A special friend from church has just died from cancer. So many wonderful snapshots of the man, his talents, gentleness, wisdom, kindness, and of his wonderful family are meandering through my mind this morning.

When our church building was under construction, he was the driver for several choir members to a rehearsal site in Burnsville. He had a big bass voice, a hearty laugh, an endearing chuckle. Those trips were fun. When his bass voice was part of the choir, we had solid underpinnings.

A Sunday performance of “Old Man River” has stayed with many of us. Other special musical moments were his playful duets with Beverly, our resident diva. Both comfortable, talented performers, they brought out the best in each other.

When we wanted recommendations of people who do odd jobs, or specialized ones, we knew Lou would have suggestions. We were happy with the work done by his circle of specialists. When we had questions about opera, a passion of his, we could count on him for answers.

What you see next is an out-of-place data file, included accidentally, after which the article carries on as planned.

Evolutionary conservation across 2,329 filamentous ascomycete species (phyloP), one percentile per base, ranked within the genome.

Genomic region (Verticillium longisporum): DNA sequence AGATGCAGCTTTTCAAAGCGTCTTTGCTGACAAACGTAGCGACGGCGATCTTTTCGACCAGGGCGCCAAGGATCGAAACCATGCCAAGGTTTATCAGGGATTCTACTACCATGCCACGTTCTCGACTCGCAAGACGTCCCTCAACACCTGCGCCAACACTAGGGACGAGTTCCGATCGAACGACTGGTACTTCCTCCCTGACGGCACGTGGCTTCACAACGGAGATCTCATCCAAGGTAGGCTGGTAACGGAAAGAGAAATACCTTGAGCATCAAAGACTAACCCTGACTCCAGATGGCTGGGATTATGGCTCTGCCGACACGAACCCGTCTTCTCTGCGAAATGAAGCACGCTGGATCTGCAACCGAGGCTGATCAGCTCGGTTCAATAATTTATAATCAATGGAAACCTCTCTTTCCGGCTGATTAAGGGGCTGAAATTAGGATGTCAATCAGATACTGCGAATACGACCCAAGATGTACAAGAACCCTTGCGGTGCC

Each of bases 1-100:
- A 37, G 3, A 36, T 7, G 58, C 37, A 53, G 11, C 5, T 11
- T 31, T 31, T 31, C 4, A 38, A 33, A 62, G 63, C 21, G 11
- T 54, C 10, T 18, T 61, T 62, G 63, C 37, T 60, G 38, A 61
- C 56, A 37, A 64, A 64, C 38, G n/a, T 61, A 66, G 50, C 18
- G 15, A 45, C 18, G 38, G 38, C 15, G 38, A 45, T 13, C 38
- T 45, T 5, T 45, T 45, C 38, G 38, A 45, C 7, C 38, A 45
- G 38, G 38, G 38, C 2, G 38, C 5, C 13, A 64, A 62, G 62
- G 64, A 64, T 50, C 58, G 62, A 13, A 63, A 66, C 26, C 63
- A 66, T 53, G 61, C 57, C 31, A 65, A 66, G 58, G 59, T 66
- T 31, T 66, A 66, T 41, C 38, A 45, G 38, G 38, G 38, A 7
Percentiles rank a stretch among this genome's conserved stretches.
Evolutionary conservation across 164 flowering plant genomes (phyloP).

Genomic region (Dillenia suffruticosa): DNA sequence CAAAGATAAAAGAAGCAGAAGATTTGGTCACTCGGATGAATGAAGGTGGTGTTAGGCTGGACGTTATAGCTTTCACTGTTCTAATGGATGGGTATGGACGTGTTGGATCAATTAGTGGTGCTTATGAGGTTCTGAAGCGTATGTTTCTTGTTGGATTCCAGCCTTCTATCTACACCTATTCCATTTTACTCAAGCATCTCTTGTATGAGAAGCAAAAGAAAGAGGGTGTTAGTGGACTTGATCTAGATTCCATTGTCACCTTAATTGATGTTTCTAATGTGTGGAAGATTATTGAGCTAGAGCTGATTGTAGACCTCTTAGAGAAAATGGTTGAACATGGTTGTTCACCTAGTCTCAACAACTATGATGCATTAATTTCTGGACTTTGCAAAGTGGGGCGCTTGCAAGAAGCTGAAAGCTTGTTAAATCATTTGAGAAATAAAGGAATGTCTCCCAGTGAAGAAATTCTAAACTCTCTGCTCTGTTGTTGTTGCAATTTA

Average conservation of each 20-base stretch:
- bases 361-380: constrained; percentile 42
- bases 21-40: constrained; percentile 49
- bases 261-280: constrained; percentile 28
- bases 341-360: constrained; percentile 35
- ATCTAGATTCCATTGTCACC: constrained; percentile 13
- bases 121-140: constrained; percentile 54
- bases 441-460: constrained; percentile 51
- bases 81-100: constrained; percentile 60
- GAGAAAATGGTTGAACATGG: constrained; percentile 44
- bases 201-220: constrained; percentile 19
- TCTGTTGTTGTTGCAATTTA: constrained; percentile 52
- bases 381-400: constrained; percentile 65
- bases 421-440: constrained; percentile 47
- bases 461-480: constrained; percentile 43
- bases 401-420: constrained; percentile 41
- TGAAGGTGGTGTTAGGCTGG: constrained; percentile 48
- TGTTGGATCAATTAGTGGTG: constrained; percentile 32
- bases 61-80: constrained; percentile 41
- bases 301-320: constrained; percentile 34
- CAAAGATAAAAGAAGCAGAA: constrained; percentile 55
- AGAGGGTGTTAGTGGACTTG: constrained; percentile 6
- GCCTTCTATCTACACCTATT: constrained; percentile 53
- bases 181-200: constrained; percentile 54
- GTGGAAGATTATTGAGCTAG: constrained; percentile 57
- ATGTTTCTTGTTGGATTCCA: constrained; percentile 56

I am a saver, as was Lou. I identify with that predilection and with the frustration of those who live with us. One never knows when something will be useful, if only we can locate it.

Cancer doesn’t discriminate. Attitude can affect treatment, and Lou proved that with his positive approach to the ravages of the disease. Lou’s many friends and his special family traveled the road with him. Now at peace, he has a place in our hearts.